The last day of French Quarter Fest was just as gorgeous as the first 3. Sadly, for locals, the day started with the sad news that former Saint, Will Smith, had been shot 7 times leaving 3 children and a wife (who sustained 2 shots) behind. He had posted on Instagram, “Having a blast at the #fqf2016” earlier. Many of us wore Saints gear and checked for updates as the story evolved from one of random violence to something more thought-out and personal.
As for festing, we started the day with a Softshell Crab Po-Boy ($10) from Jack Dempsey’s then tried Love at First Bite’s Crawfish Pasta ($8) and my favorite, the Cochon de Lait Po-Boy ($8) from their partner, Walker’s Southern Style BBQ. We hit the Abita stage in time for party-band, the Bucktown All-Stars. Their playful covers included “Rubber Band Man” complete with a dance of silly, stretchy poses. 85 year old Joyce La Nasa joined on tambourine wearing her signature white gloves. Continue reading
For 7 years, Food Fest has been bringing comfort food together for a weekend of feasting and music. Celebrating informal food, the Fest presents local fare as well as dishes from as far away as Tennessee, Connecticut and Rochester, New York. Like at most fests, you can tell the favorites by the lines and Miss Linda the Yakamein Lady seemed to be the consistent favorite along with Gus’s World Famous Fried Chicken from Memphis. Continue reading
Po-Boys have been a New Orleans staple since their conception in 1929. The submarine-like sandwich was invented by Bennie and Clovis Martin, former streetcar conductors who opened Martin Brothers’ Coffee Stand in the French Market in 1922. During the nationwide transit strikes of 1929, the Martin brothers vowed to feed their former coworkers. When they’d see the strikers coming, they’d say, “Here comes another poor boy” and the Po-Boy was born. Since then, people have been stuffing these sandwiches with everything from fried oysters to Thanksgiving leftovers. Continue reading
The day started with a slice of the 340 ft. oyster po-boy at the 6th annual Oyster Jubilee on Bourbon Street. It takes about 2 hours to set up the block-long sandwich and only a minute or so for it to disappear. We stood in front of the Drago’s section and were treated to a remoulade sauced fried oyster po-boy dressed with lettuce. Yum.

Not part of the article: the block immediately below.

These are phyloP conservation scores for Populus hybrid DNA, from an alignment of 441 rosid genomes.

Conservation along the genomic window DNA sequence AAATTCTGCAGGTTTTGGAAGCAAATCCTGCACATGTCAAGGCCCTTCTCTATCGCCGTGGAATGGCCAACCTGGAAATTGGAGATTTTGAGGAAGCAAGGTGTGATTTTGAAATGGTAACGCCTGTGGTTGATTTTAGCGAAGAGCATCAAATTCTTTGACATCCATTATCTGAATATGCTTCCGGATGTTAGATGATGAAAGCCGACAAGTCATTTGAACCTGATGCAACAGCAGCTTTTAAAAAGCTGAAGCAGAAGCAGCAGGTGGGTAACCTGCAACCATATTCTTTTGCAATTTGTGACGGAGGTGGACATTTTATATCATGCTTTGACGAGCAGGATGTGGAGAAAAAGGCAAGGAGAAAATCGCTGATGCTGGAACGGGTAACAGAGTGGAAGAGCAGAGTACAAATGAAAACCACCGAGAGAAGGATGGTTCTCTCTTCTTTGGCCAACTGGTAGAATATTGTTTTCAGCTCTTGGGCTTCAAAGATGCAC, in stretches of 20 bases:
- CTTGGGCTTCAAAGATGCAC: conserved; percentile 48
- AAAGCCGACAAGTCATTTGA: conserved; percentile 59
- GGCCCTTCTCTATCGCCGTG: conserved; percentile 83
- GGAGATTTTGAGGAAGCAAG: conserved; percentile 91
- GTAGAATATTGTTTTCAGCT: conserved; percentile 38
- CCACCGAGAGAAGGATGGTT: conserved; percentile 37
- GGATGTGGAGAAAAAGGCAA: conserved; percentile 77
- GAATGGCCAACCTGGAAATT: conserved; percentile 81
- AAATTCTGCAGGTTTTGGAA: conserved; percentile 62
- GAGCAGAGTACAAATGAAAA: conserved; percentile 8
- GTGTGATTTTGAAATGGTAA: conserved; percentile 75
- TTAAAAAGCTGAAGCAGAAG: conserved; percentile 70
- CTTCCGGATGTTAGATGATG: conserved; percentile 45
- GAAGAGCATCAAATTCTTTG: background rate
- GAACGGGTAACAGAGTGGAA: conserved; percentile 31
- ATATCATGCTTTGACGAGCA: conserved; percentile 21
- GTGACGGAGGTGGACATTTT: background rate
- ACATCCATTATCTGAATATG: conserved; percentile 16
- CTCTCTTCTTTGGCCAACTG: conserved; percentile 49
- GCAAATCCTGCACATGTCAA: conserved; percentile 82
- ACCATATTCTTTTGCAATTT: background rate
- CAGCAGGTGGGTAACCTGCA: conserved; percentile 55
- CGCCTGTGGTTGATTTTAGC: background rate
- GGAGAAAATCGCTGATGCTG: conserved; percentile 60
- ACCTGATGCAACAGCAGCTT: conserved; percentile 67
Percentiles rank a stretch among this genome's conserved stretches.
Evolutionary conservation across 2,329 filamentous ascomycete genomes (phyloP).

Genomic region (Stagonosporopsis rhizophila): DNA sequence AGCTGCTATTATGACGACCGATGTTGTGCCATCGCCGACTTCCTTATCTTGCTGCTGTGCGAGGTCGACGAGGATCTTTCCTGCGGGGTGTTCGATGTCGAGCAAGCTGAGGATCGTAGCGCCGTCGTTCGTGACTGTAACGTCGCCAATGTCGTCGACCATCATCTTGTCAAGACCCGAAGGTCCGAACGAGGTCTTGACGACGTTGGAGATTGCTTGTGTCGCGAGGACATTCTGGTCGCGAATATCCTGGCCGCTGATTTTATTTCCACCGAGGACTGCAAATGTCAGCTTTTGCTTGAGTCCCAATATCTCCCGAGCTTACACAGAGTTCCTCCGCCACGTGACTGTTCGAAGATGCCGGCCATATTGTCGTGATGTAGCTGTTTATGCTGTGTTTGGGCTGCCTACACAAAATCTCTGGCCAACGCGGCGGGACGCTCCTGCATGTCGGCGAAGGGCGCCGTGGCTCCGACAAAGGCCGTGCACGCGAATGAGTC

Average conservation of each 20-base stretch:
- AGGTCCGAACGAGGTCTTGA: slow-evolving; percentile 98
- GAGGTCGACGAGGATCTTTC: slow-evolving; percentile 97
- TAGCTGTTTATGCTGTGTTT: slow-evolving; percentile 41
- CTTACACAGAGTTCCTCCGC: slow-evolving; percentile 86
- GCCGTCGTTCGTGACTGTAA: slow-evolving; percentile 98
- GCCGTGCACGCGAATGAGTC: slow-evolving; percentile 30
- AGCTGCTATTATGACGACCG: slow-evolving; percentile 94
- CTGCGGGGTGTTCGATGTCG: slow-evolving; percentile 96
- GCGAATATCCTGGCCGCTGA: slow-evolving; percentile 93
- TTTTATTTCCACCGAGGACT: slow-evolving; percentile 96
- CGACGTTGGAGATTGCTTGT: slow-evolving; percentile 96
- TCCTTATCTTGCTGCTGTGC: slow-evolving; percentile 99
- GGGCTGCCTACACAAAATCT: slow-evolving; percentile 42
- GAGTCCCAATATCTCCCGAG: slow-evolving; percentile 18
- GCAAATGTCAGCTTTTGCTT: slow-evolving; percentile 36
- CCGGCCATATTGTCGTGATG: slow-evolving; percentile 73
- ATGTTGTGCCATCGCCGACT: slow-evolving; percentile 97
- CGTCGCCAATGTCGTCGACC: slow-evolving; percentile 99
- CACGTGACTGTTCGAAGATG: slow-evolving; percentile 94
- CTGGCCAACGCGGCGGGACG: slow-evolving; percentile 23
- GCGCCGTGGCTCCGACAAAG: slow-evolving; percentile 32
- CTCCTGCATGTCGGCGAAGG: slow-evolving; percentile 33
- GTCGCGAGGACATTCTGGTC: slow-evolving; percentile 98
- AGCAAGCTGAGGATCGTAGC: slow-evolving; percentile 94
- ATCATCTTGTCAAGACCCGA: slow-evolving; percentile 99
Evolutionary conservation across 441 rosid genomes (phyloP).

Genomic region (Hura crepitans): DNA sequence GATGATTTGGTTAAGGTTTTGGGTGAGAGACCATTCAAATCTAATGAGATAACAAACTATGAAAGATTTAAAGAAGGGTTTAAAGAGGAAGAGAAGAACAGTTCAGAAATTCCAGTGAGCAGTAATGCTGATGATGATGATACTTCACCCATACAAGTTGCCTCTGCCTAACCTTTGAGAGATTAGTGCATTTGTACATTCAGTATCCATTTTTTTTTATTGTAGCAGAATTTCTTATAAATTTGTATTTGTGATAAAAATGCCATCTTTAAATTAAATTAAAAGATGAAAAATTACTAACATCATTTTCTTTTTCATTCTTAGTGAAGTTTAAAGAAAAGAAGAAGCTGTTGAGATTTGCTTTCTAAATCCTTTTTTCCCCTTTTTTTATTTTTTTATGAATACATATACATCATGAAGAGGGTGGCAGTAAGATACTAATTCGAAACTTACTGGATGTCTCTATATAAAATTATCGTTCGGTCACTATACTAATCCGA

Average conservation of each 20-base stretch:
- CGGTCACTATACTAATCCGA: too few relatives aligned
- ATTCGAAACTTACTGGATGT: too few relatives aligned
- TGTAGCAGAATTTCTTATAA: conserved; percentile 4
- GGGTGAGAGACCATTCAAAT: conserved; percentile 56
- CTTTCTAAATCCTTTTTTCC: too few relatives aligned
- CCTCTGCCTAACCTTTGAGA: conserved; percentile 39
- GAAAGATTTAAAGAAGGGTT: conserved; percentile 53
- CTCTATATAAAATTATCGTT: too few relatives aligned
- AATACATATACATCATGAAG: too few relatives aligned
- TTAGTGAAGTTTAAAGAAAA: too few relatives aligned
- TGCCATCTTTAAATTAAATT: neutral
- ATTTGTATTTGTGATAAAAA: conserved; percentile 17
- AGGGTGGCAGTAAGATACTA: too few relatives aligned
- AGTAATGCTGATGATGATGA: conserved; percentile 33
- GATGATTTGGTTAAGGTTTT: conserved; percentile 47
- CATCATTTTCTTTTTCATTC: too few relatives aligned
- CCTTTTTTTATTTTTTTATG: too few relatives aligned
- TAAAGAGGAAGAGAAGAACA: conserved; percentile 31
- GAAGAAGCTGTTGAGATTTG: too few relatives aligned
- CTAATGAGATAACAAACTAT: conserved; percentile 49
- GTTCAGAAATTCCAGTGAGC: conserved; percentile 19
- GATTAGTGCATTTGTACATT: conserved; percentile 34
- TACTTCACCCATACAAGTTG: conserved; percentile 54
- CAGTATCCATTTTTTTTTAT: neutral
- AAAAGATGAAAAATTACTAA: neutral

So many events in New Orleans are designed to give back to the community but galas tend to be fancier affairs designed to raise a lot of money quickly. Our first event of the evening was the Paint the Town Green gala benefitting Raintree Children and Family Services and held at Harrah’s Casino. Continue reading
Sunday was the 5th Annual Po-Boy Festival and the second time I attended. Located on Oak Street in Uptown, the festival stretches from Carrolton to the levee and features 3 music stages, an arts and crafts alley for early holiday shopping, dancing lessons for kids with DancingMan504, a book fair, a dunking booth and a cornucopia of Po-Boys to choose from. Though there were booths featuring everything from Bacon Fried Hot Dogs to Paté and Pickled Veggies, the Po-Boy was king for a day with restaurants from all over the city bringing their best interpretations to sell and compete. Continue reading
I’ve said it before, if you leave your house, this city rises to meet you. New Orleans is full of life and leaves nothing uncelebrated. Saturday in the French Quarter might include a food festival, a parade and a gala as it did for me last week. We stumbled first onto the longest oyster po-boy in the world. A thousand fried oysters from Acme Oyster House filled a 3 block long baguette on Bourbon Street. Different local restaurants dressed sections about 6 feet long. Continue reading
The Saints didn’t play this Sunday so the city turned out in full force for the 4th annual Po-Boy Festival.
For those not in the know, a Po-Boy is New Orleans’ version of a submarine sandwich invented by Bennie and Clovis Martin. Former streetcar conductors, they opened Martin Brothers’ Coffee Stand in the French Market in 1922. In 1929, transit strikes rose across the nation and, in solidarity with their former coworkers, the Martin brothers vowed to keep the strikers of Division 194 fed. When they’d see the strikers coming for a meal, they’d say, “Here comes another poor boy” and the name stuck to the large, overstuffed sandwiches they doled out. Continue reading
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